Approximately 8km from the town of Colmar along the 170km Vins d’Alsace (Alsace Wine Route) lies the town of Niedermorschwihr, a charming village that is home to a small number of wineries surrounded by a stunning tapestry of steep vineyards. There, along the main cobblestone street is where we were introduced to Domaine Justin Boxler, a family winery making wine since 1672 that was the most surprising revelation during our first visit to Alsace.
The region of Alsace is located in eastern France close to the German border between the Rhine River and the Vosges Mountain range. It is home to 3 Appellations d’Origine Protégées (AOPs) and no less than 51 Grand Crus.
AOP is the wine classification system formerly known as AOC (contrôlée) which is used to identify wines from a specific geographical region, whether a vineyard or region, that have met strict requirements in their production (everything from grape variety, to yield amount and harvesting, to ageing) to ensure quality and authenticity. A Grand Cru designation is given to those vineyards or wines that meet the very highest level of quality in France.
Domaine Justin Boxler works with approximately 30 acres of land divided in small plots among several AOPs including the Brand, Wineck-Schlossberg, and Sommerberg Grand Cru designated vineyards.
Charlotte and Florent Boxler represent the 11th generation of their family, and while a startling fact to most North Americans, it isn’t as uncommon as one would think in a place where according to Vins d’Alsace, the first traces of vineyards existed, ‘well before mankind appeared in this geographic region which was to form the Rhine Valley.’
The two siblings are widely considered to be among the region’s very best young winegrowers, combining traditional methods with an added modern interpretation. The family has spent more than a decade transitioning to biodynamic farming practices and the 2022 vintage represents their first harvest as fully certified organic.
Charlotte points to a map on the wall of their tasting room illustrating the location of their land holdings, proudly explaining that while their soils are largely made up of granite, limestone and clay, there are 13 different geological varieties that provide both complexity and personality to their wines.
Most of the vines they are working with today were planted in the 1960s and 1970s. Vines of this age produce much smaller yields that are typically more concentrated and flavourful due to their higher skin to juice ratio, while also providing more structure to a wine.
In the vineyard, they use the Guyot trellis system which trains the canes to follow an arc helping to promote more even ripening of the fruit. We first saw this system at Laurel Glen Vineyard in Sonoma where owner Bettina Sichel used it specifically for their old vines.
Justin Boxler produces wines using 7 different varieties, the majority of which is Riesling. The rationale, Charlotte tells us playfully with a smile, “[Riesling] is of course the most beautiful grape in Alsace.” In a few years their plan is to increase their production of Pinot Noir, Gewürztraminer, and Pinot Gris.
At the opposite side of the tasting room is an old wooden door and a short set of stone stairs that lead down to the cellar which is filled with several 100-year-old foudres (large wooden barrels).
As we were visiting not long after harvest, fermentation was in full swing. As Charlotte toured us through the cellar, she revealed that their philosophy in the winery is comprised of a low intervention, traditional approach where all their fruit is hand-harvested, there’s no fining involved, and all fermentation is instigated with natural, indigenous yeasts. Once fermentation is complete, the juice is aged in the traditional foudres until bottling.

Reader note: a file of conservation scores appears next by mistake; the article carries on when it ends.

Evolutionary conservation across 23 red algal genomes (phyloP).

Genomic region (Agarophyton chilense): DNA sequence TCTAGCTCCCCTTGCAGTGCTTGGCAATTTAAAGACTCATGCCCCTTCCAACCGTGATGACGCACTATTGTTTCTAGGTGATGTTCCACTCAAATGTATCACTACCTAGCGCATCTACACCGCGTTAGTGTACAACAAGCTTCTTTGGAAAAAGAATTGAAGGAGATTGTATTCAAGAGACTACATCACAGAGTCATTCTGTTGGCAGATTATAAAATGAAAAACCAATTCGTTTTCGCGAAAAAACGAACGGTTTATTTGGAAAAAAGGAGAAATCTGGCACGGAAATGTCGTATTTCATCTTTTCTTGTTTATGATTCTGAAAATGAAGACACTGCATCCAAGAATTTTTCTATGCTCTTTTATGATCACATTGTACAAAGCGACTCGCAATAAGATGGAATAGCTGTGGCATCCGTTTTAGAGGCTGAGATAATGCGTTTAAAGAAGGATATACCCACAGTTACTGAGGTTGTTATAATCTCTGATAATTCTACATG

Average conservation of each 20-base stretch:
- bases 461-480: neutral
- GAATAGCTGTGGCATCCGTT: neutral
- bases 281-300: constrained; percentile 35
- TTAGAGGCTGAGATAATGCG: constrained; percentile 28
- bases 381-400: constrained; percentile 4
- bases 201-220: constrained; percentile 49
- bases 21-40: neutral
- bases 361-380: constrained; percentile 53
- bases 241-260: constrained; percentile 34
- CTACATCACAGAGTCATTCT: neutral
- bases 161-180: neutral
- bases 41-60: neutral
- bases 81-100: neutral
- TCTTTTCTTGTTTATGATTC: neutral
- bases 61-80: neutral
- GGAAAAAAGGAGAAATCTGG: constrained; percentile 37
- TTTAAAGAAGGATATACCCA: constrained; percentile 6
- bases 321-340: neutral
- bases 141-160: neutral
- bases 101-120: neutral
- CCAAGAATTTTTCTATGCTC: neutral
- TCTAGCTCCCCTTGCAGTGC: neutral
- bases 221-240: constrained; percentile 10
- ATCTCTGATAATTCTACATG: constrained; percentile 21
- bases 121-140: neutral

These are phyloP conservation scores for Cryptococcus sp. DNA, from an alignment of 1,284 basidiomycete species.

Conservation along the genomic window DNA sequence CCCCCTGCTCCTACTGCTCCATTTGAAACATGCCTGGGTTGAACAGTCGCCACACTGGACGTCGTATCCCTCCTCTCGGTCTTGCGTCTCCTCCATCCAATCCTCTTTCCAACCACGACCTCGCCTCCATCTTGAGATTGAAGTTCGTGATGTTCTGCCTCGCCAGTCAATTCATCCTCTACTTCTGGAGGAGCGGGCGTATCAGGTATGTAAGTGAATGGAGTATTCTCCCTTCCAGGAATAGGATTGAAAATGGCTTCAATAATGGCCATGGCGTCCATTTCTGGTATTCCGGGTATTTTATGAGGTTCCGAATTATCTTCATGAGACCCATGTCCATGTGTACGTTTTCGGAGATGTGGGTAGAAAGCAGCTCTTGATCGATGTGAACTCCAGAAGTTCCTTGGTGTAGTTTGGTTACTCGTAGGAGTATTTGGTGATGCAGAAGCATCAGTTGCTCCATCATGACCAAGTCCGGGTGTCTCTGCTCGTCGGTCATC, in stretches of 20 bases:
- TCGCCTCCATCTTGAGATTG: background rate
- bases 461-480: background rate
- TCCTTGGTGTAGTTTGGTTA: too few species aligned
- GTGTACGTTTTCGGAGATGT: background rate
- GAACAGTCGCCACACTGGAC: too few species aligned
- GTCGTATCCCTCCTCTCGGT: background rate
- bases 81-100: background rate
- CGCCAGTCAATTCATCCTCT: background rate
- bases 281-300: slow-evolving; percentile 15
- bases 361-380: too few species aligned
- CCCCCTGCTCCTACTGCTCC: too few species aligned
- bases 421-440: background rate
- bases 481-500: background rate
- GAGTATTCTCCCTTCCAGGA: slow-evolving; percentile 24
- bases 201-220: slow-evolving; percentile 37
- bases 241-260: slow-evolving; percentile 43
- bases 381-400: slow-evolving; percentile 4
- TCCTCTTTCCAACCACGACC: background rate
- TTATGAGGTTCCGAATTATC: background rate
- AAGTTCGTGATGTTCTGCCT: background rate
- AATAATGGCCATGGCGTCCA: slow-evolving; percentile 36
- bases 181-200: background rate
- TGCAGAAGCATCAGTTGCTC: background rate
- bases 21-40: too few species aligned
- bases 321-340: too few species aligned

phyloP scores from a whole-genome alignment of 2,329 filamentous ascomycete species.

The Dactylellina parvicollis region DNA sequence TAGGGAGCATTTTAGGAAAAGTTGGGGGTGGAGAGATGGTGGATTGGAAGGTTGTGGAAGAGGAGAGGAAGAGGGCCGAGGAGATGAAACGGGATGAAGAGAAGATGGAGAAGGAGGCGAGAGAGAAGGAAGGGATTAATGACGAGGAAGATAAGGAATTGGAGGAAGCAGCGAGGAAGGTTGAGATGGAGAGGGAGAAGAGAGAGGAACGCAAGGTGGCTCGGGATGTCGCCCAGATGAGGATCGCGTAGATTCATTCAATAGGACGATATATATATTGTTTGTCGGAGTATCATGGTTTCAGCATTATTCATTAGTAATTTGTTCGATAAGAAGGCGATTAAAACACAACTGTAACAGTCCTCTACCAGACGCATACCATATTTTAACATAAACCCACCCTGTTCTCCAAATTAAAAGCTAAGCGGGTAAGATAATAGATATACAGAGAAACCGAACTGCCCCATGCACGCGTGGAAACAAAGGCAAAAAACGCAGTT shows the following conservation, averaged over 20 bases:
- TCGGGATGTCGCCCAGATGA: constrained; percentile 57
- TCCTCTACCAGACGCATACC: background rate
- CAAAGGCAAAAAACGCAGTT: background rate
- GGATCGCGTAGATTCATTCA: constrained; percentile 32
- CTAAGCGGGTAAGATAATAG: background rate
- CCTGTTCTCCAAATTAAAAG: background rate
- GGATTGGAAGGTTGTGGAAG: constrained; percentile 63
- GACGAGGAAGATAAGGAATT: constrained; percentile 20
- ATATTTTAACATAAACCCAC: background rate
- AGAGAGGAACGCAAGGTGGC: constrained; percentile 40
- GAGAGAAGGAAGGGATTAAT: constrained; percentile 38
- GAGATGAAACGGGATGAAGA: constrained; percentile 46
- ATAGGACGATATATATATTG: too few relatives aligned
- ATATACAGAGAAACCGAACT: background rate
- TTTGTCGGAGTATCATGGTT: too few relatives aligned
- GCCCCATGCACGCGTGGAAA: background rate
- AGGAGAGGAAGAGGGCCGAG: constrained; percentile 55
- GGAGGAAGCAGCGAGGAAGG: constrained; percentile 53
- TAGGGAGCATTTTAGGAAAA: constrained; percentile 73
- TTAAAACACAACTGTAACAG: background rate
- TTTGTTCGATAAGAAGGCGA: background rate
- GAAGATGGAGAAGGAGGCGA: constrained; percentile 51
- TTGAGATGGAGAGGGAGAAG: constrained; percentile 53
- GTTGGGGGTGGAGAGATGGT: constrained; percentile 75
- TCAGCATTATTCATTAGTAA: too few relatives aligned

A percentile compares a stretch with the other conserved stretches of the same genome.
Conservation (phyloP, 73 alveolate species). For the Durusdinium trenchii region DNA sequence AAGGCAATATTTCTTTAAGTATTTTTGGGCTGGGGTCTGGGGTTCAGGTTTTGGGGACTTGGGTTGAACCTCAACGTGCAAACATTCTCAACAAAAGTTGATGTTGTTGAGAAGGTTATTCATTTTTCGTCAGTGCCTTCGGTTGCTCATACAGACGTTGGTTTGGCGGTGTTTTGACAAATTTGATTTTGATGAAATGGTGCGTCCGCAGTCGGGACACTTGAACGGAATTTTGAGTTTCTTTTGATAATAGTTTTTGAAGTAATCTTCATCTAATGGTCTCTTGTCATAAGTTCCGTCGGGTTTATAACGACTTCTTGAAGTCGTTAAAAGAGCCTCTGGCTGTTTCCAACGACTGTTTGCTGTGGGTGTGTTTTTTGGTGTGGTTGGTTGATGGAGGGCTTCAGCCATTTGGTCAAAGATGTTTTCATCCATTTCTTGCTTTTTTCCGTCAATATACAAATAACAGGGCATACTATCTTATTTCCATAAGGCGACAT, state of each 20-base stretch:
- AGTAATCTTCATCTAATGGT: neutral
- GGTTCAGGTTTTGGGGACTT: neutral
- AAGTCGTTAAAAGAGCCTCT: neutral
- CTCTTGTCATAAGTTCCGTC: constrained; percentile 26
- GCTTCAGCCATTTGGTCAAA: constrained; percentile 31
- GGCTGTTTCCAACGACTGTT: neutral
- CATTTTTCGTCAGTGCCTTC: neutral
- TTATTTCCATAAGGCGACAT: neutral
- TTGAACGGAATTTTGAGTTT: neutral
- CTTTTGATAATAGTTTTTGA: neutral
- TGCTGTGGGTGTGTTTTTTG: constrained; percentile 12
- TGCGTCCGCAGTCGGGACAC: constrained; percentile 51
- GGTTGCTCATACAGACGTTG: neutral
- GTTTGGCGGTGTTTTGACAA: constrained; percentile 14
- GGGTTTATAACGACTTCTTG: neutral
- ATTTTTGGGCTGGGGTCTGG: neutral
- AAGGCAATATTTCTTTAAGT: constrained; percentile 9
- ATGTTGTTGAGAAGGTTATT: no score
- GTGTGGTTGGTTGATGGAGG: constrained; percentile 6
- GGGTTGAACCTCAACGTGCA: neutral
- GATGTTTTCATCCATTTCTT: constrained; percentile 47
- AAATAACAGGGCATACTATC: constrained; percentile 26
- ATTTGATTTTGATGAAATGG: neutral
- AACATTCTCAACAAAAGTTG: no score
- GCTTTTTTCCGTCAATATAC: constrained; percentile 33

Given the long history of winemaking in Alsace and the traditional methods handed down over multiple generations, you probably haven’t read anything too surprising in our profile of Justin Boxler. The revelation for us lay in the fact that we were tasting excellent Grand Cru wines that were beyond a bargain; they were bordering on grand (cru) theft.
But mark our words, the current prices likely won’t last long as Charlotte and Florent are very quickly, and quite deservedly, being discovered by wine critics and distributors alike. If you are a fan of Riesling and you come across one of their wines at the bottle shop, you’ll be hard pressed to find a better return on investment.
2021 Justin Boxler Riesling
This Riesling shows the classic Alsatian terroir, with medium body, medium+ acidity, and a chalky mineral note that adds to the green apple and citrus flavours of this wine. This wine is very refreshing and offers an attractive hint of spice on the finish.
Justin Boxler Riesling Lieu-dit Pfoeller
This wine comes from two plots within the lieu-dit, Erdhauser and Redhauser. Sections of the vineyards were planted as far back as 1972. The wines is aged on its lees for a year in 100 year old oak barrels. The result is an intensely flavoured, complex Riesling of considerable depth and character. The acid is medium to high but it is well balanced by the wine’s texture and body. Here the flavour profile tends more towards ripe fruit and lemon confit.
2018 Riesling Grand Cru Sommerberg
Like the Pfoeller, this wine also spends a year on its lees in 100 year old oak barrels. The vineyard is on a steep 45 degree angle facing south by southeast and overlooking the town of Niedermorschwihr. The afternoon sun gives Sommerberg a ripe character with notes of grapefruit, mango, lemon zest along with hints of spice. Here the intensity is dialed up; exactly what you would expect form a Grand Cru vineyard.
15 – 16 rue des Trois-Épis 68230
Hours: Monday-Saturday 9am-12pm/2pm-6pm
T: +33 3 89 27 11 07